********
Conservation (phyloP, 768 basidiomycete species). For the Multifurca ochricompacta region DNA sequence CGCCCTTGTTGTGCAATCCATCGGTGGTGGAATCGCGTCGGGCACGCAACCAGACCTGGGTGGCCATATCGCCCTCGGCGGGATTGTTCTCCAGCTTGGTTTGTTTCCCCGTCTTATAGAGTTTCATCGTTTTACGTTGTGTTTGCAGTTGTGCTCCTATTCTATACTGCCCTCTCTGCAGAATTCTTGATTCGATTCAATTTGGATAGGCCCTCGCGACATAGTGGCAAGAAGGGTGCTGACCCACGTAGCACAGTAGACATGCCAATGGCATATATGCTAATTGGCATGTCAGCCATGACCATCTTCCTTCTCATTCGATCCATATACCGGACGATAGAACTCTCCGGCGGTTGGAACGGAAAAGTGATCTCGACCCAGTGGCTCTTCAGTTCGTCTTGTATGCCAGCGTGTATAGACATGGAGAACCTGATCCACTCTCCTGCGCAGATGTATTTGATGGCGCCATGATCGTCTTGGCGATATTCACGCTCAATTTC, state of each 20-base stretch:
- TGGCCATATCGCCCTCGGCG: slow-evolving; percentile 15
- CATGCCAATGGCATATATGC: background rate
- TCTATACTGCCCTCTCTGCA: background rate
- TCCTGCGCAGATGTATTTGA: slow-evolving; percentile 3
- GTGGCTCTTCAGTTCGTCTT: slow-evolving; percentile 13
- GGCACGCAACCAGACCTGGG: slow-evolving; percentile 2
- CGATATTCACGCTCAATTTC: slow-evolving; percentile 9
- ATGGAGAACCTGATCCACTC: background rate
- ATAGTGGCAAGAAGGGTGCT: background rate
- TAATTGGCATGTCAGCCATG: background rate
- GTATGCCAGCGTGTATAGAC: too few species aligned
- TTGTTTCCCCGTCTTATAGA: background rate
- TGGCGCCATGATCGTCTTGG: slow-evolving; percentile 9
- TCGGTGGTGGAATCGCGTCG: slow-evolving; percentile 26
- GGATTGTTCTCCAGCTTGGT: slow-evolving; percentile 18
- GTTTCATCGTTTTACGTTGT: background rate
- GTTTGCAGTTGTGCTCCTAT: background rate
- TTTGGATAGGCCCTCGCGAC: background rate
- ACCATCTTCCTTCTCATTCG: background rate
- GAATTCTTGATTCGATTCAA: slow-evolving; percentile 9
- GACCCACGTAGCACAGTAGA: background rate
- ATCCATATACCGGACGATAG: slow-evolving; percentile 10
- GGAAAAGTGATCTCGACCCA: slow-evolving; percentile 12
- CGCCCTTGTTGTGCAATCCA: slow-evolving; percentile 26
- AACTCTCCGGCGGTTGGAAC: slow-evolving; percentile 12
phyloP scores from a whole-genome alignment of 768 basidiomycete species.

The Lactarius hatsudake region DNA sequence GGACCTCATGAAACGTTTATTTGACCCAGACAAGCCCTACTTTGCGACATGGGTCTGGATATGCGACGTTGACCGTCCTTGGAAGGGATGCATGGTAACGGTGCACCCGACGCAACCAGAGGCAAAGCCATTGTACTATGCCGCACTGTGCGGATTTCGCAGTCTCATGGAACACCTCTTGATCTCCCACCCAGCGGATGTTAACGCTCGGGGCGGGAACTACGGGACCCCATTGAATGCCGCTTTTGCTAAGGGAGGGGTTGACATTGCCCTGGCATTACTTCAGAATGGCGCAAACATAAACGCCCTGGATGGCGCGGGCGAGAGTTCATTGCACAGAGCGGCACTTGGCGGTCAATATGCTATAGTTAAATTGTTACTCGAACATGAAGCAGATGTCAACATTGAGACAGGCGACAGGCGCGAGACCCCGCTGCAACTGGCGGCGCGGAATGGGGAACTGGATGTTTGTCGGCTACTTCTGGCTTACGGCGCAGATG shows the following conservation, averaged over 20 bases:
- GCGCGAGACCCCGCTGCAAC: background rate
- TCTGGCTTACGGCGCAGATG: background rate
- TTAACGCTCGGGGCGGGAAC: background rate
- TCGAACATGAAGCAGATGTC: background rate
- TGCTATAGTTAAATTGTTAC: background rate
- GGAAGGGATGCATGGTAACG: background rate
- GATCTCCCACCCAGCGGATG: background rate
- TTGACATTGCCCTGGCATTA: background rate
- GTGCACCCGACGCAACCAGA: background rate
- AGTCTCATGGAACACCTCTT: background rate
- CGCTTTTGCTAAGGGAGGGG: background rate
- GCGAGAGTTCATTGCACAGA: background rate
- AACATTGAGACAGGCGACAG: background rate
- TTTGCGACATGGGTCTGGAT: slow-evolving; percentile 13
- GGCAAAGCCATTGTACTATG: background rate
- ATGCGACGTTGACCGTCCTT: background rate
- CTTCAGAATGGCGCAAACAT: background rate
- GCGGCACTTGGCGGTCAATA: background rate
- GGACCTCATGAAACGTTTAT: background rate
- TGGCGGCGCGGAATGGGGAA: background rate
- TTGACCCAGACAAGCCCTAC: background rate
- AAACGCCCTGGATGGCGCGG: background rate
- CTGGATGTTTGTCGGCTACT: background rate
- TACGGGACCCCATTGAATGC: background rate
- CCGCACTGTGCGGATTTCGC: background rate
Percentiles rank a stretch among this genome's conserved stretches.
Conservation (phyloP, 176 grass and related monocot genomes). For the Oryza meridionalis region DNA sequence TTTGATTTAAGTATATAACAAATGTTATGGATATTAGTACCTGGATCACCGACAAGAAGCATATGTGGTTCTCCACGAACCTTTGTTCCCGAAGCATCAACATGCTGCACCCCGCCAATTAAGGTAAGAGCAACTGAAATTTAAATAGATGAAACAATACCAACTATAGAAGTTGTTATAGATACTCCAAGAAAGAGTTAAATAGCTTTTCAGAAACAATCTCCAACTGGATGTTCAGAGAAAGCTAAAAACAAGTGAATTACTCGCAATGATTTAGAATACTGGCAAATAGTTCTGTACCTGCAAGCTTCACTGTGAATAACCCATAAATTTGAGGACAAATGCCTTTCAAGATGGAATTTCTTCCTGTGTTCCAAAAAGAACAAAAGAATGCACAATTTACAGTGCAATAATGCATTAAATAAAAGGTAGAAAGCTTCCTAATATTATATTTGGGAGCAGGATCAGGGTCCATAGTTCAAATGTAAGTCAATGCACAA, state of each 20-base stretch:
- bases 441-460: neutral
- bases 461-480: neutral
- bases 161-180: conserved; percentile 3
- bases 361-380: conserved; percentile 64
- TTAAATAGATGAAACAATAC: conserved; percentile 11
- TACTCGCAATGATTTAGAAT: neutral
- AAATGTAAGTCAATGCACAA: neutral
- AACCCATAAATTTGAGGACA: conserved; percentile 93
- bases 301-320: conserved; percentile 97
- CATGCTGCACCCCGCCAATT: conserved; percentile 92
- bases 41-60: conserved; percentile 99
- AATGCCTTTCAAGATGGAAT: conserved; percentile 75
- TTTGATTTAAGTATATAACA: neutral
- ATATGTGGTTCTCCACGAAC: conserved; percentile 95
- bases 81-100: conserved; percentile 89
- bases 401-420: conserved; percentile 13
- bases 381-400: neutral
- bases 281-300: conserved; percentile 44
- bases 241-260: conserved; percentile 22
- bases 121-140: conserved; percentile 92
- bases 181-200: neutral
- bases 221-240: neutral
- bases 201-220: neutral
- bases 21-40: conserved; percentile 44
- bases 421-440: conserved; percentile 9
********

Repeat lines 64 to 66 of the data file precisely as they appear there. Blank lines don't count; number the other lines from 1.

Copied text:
- bases 301-320: conserved; percentile 97
- CATGCTGCACCCCGCCAATT: conserved; percentile 92
- bases 41-60: conserved; percentile 99